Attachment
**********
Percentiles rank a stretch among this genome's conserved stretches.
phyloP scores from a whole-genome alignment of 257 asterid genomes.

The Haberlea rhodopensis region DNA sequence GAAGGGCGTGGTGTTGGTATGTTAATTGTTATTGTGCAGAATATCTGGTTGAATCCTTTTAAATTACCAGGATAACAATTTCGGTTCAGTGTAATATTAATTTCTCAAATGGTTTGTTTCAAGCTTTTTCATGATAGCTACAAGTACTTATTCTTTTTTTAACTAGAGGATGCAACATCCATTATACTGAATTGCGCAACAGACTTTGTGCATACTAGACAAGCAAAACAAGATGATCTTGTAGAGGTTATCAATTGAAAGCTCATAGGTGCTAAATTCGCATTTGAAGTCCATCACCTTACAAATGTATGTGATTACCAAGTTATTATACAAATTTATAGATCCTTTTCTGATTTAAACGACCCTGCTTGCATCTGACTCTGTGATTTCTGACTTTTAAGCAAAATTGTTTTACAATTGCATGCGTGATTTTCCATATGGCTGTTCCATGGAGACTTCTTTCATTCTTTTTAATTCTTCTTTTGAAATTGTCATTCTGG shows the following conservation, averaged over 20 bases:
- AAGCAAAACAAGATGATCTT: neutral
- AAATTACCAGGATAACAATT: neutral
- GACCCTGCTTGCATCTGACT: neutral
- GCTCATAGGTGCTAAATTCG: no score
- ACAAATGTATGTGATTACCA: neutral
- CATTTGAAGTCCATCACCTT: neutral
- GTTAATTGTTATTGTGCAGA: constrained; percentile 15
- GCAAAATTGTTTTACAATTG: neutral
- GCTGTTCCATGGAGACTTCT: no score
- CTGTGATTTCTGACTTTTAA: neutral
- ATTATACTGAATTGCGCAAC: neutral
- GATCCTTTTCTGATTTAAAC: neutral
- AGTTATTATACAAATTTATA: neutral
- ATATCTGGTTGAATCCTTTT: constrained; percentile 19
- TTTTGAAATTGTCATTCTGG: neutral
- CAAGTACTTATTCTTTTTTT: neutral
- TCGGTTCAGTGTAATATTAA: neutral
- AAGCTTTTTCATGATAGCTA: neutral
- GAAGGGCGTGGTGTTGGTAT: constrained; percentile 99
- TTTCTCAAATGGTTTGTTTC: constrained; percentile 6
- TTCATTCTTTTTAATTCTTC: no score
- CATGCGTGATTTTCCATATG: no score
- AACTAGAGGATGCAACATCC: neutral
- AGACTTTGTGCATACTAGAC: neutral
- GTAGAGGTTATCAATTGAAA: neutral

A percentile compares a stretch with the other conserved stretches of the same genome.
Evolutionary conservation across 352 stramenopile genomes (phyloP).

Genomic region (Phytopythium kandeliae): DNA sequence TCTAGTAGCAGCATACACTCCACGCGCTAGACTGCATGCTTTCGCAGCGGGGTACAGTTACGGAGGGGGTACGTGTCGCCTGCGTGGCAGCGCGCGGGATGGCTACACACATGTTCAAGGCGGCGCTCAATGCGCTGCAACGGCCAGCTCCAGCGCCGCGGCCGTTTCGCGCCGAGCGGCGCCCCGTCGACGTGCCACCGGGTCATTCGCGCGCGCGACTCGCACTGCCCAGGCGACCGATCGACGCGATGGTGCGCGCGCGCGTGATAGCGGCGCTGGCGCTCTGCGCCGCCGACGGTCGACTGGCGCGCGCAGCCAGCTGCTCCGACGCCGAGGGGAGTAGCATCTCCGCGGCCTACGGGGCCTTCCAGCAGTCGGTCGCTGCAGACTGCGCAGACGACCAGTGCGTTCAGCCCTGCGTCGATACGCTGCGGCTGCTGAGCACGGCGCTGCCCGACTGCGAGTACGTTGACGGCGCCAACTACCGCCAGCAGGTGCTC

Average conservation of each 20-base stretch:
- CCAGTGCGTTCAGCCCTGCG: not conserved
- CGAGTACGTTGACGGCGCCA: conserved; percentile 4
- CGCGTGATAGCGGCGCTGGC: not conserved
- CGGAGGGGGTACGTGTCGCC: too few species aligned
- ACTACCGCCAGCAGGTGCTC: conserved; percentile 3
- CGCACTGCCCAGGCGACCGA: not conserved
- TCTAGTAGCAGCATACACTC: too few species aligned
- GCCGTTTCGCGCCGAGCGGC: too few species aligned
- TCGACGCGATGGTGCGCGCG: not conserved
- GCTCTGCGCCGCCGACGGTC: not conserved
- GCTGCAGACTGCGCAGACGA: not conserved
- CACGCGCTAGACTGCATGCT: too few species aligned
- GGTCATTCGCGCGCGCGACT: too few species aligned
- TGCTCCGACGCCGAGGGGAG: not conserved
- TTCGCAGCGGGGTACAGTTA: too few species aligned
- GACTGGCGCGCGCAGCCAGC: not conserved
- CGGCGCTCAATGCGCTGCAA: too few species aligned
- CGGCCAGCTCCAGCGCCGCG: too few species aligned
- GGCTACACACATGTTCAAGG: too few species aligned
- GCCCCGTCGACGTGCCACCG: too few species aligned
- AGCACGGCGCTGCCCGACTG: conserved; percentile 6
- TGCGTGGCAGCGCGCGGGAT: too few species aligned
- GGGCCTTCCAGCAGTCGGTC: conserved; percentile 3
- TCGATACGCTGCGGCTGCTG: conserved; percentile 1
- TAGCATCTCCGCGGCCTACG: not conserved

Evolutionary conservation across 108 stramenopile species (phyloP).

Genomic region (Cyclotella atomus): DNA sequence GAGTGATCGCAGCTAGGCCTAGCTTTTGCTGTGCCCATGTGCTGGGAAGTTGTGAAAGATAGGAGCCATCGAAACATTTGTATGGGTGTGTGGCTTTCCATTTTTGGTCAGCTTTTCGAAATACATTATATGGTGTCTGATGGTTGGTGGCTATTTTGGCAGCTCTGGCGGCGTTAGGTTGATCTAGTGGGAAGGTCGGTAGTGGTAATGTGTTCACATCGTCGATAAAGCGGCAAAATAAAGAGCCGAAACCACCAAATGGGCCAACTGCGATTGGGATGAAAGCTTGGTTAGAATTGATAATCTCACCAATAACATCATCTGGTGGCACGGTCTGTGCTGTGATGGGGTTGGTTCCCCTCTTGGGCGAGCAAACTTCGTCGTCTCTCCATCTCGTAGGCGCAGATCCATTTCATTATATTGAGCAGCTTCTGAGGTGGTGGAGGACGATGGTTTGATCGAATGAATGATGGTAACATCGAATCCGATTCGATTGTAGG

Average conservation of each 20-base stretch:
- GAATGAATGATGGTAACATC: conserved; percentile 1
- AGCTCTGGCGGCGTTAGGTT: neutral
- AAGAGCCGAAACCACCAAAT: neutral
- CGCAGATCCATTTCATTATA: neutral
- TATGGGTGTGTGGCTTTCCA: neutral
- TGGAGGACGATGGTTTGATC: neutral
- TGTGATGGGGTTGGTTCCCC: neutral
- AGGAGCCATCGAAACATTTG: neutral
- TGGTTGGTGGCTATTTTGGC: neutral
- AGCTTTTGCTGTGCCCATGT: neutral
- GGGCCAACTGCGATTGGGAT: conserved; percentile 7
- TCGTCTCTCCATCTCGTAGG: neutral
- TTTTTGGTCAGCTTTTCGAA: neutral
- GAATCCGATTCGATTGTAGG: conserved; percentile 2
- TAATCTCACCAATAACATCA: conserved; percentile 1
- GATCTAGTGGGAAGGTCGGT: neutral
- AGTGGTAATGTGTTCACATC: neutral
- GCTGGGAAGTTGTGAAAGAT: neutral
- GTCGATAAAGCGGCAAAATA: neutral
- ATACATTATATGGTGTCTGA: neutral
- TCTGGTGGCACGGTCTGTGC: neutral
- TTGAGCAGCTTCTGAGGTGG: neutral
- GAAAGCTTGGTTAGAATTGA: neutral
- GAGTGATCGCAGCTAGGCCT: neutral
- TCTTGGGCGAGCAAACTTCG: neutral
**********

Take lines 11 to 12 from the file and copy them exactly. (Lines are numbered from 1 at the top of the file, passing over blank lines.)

- GCAAAATTGTTTTACAATTG: neutral
- GCTGTTCCATGGAGACTTCT: no score